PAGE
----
A store owner from Athens, Alabama, made a decision that divided people’s opinions and triggered an online debate.
The owner, Phillip Stewart of S&Z Grocery, decided he wouldn’t sell two particular Pepsi products.
The products in question had the logo of the NFL printed on them.
Speaking to WAFF, Stewart explained that he could not support the NFL in any way.
“I don’t want to support them in any way because I feel like it’s just wrong,” he said. “I can’t in good conscience sell the product because it does have the logo on it.”
Stewart announced his decision through a Facebook post, explaining to his customers that he would no longer be selling the products because he did not agree with the way some NFL athletes had disrespected the flag by bowing down during the national anthem.
Stewart’s decision was based on his own beliefs and principles. While he understood why the athletes were protesting, he did not agree with their tactics. A number of players were taking a knee during the national anthem as a form of protest against police brutality and the treatment of people of color. Stewart explained that he believed there were other ways to deal with these issues.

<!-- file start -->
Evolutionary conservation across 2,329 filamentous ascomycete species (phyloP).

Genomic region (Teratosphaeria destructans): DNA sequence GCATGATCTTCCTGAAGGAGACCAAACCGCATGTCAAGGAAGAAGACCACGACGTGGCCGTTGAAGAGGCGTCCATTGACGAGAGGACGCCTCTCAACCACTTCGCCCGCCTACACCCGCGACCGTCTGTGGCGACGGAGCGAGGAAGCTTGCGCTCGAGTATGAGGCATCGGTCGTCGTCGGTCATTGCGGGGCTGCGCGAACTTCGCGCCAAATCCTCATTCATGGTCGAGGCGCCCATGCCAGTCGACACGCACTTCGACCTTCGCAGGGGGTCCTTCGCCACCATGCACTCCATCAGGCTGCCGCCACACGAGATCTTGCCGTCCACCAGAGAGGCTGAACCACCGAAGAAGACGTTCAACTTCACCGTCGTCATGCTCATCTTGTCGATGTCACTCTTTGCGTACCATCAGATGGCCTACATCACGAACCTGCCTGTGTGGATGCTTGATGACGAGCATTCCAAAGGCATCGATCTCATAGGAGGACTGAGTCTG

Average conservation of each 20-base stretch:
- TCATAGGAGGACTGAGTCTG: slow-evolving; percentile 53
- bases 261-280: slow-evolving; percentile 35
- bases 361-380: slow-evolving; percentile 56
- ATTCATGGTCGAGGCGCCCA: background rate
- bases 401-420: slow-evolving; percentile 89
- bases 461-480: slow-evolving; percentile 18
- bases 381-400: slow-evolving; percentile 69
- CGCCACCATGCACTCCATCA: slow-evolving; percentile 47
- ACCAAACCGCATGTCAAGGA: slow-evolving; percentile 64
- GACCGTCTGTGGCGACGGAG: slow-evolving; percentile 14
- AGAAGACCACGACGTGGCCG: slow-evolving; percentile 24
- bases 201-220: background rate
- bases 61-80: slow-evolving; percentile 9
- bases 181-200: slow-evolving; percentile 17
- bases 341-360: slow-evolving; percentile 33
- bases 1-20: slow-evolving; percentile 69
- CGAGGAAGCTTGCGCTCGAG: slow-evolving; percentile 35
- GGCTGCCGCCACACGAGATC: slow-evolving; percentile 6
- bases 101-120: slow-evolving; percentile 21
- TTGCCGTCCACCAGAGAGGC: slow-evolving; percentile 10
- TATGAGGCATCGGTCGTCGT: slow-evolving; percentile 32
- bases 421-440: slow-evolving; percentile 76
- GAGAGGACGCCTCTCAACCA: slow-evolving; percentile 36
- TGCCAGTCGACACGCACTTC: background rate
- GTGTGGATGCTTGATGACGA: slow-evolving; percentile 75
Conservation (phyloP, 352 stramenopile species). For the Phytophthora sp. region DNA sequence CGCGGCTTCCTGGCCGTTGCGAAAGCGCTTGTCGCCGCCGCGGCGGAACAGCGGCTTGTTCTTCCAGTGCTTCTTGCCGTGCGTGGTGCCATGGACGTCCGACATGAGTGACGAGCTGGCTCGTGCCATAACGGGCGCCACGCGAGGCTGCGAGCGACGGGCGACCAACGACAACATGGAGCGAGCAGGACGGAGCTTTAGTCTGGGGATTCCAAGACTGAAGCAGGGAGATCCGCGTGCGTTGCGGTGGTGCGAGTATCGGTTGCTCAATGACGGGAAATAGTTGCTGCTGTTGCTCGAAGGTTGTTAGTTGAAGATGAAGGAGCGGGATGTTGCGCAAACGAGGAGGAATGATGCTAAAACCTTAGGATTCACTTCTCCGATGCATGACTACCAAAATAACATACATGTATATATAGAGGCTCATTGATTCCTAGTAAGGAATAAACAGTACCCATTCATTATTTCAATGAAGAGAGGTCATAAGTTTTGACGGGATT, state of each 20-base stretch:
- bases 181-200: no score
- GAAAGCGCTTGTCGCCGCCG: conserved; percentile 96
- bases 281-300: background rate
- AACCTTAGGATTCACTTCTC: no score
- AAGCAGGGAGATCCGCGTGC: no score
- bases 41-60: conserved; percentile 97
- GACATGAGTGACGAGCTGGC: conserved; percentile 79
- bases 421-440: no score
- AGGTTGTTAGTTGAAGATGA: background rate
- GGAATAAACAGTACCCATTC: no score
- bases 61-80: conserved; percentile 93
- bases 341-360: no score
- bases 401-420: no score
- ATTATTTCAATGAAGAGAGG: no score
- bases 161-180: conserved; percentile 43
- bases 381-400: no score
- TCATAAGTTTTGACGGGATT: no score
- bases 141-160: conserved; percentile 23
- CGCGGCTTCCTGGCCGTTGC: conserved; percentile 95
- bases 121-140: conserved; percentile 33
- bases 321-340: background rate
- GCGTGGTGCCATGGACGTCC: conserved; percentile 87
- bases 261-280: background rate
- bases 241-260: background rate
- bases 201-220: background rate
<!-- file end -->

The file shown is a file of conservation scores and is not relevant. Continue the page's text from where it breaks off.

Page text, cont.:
The store owner’s decision has caused mixed reactions from people. Some believe that it is just a marketing strategy while others are praising him for standing up for his beliefs. Many have taken to social media to express their opinions.
Stewart’s decision, however, was not against Pepsi as a whole. He continues to sell their products, just not the ones with the NFL logo on them. This incident goes to show that businesses have the right to make decisions based on their own beliefs and principles.
In conclusion, Phillip Stewart’s decision to stop selling two particular Pepsi products because of the NFL logo printed on them has triggered a debate online. While some believe it is just a marketing strategy, others are praising him for standing up for his beliefs. This incident highlights the right of businesses to make decisions based on their own principles and beliefs.